The FTC has approved the issuance of two briefs, both of which are available on the Commission's Web site. The briefs were filed with respect to litigation involving: 1) Bristol-Myers-Squibb and Buspirone; and 2) The Hearst Trust and First Data Bank. A basic description of each brief is provided below.
Bristol-Myers-Squibb (BMS) and Buspirone: On January 8, 2002, the Commission filed an amicus brief in U.S. District Court for the Southern District of New York regarding the pending Buspirone antitrust and patent litigation, and opposing BMS's motion to dismiss the case on the grounds of Noerr-Pennington antitrust immunity. In re Buspirone concerns whether BMS violated Section 2 of the Sherman Act by making false filings with the U.S. Food and Drug Administration that caused BMS's newly issued patent to be wrongfully listed in the FDA's Orange Book in order to block generic competition to its branded drug, BuSpar. The Commission filed its brief based on its continuing interest in ensuring that competition between the manufacturers of generic and branded pharmaceuticals is not impeded by potentially anticompetitive acts or practices.
The Hearst Trust (Hearst) and First Data Bank: On January 2, 2002, the Commission submitted a brief as intervenor in U.S. District Court for District of Columbia opposing the class plaintiffs' petition for award of counsel fees and the reimbursement of expenses. The litigation follows the Commission's recent settlement with Hearst in which the company agreed to disgorge $19 million and divest its Medi-Span business to Facts & Comparisons to settle alleged violations of the Hart-Scott-Rodino Premerger Notification Act and of Section 7 of the Clayton Act. In its brief, the FTC stated that the class counsel's fee should be substantially reduced from its request of over $5 million, in large part because the private litigation had "piggy-backed" on the prior FTC investigation and because the class counsel had participated in securing no more than $8 million of the total $24 million common fund at issue (rendering their request for over $5 million in effect a request for fees of over 60 percent, despite having completed only limited work on the case). The remainder of the fund, the FTC argued, should be available for consumers.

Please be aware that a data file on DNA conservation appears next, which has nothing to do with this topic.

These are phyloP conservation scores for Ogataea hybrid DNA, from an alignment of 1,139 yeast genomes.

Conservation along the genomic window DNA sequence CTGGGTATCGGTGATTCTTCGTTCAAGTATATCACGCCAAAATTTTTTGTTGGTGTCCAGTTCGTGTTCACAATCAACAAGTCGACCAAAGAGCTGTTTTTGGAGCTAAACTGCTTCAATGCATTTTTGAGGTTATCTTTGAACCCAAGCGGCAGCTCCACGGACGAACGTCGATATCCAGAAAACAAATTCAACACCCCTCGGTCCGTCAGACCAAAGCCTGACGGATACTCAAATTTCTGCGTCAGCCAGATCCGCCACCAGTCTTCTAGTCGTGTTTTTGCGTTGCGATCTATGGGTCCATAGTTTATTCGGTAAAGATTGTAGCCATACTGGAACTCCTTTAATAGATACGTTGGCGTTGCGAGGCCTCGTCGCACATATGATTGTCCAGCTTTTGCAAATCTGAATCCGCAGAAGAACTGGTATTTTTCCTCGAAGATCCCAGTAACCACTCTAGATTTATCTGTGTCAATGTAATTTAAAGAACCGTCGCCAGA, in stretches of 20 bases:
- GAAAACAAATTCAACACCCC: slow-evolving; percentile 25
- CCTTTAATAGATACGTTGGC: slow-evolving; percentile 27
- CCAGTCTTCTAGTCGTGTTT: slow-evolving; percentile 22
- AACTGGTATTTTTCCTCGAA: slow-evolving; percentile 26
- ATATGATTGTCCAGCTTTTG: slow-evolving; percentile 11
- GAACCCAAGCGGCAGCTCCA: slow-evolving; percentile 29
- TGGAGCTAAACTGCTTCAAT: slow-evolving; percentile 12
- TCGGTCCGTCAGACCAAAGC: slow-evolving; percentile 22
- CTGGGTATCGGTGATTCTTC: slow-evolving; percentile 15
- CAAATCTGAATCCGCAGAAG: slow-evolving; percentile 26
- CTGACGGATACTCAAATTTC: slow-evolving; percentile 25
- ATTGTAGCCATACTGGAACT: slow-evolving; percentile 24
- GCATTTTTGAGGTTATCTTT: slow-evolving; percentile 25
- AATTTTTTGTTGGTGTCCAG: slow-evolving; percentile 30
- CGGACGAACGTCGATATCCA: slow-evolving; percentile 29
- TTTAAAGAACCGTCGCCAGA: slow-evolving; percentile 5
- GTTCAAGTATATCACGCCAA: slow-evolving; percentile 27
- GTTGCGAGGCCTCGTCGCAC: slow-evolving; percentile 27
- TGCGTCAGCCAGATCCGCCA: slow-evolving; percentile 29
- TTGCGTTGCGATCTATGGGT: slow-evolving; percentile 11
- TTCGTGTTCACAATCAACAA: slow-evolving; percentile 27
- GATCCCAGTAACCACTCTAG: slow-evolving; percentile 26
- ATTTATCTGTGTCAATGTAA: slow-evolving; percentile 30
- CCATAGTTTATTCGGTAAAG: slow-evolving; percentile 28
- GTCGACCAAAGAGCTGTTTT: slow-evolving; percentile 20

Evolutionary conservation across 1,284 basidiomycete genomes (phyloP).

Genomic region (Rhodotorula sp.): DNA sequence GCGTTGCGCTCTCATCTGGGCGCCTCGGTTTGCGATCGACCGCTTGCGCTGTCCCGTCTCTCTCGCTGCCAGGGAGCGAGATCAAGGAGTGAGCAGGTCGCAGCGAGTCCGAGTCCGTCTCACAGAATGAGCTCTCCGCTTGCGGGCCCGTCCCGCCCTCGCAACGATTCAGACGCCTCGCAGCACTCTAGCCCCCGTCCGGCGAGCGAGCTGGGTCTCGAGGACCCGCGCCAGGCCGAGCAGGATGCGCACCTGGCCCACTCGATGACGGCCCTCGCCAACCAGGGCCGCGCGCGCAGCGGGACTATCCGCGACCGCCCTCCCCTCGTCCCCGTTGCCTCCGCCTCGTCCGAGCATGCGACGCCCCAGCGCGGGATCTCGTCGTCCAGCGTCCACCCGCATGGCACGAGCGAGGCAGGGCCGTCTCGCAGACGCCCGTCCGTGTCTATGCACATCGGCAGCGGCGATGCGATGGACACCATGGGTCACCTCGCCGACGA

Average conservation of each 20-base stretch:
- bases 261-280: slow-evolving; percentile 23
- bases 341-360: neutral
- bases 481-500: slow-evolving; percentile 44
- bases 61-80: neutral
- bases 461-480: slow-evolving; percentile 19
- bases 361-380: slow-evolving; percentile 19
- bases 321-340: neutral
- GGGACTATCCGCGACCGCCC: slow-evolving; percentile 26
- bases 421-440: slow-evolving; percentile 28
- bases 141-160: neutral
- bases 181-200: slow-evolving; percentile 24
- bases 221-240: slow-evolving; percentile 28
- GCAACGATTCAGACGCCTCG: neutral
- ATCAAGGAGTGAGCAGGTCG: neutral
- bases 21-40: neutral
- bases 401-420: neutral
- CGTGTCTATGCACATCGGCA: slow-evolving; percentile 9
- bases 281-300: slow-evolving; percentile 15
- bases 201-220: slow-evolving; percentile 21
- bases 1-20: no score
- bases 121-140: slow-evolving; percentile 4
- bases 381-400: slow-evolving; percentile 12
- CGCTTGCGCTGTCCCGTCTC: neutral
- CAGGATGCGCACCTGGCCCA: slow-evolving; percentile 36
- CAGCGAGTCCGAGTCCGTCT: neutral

The Commission vote was 5-0 to issue each brief and place a copy on the public record. (BMS-Buspar: FTC File No. 011-0046; Docket No. 1410 (S.D.N.Y); Hearst: FTC File No.: 991-0323, Master File No. 1:01CV00879 (TJP)).
Publication of Federal Register notice:
The Commission has approved publication of a Federal Register notice regarding the Trade Regulation Rule on Power Output Claims for Amplifiers Used at Home (Amplifier Rule). On December 22, 2000, the FTC requested public comments on a supplemental notice of proposed rulemaking to amend the Amplifier Rule to clarify testing procedures for multichannel amplifiers such as those used in home theater systems. In response, the Commission received a comment from an industry trade association requesting that the Commission defer action on the proposed rule until this trade association had formulated a voluntary standard for testing multichannel amplifiers. As detailed in the Federal Register notice, which will be published shortly, the Commission has decided to defer action on the proposed rule, but will keep open the rulemaking record in this proceeding. The Commission vote to publish the Federal Register notice and place a copy on the public record was 5-0. (FTC File No. P974222; staff contact is Dennis R. Murphy, 202-326-3524)
Copies of the documents mentioned in this release are available from the FTC's Web site at http://www.ftc.gov and also from the FTC's Consumer Response Center, Room 130, 600 Pennsylvania Avenue, N.W., Washington, D.C. 20580. Call toll-free: 1-877-FTC-HELP.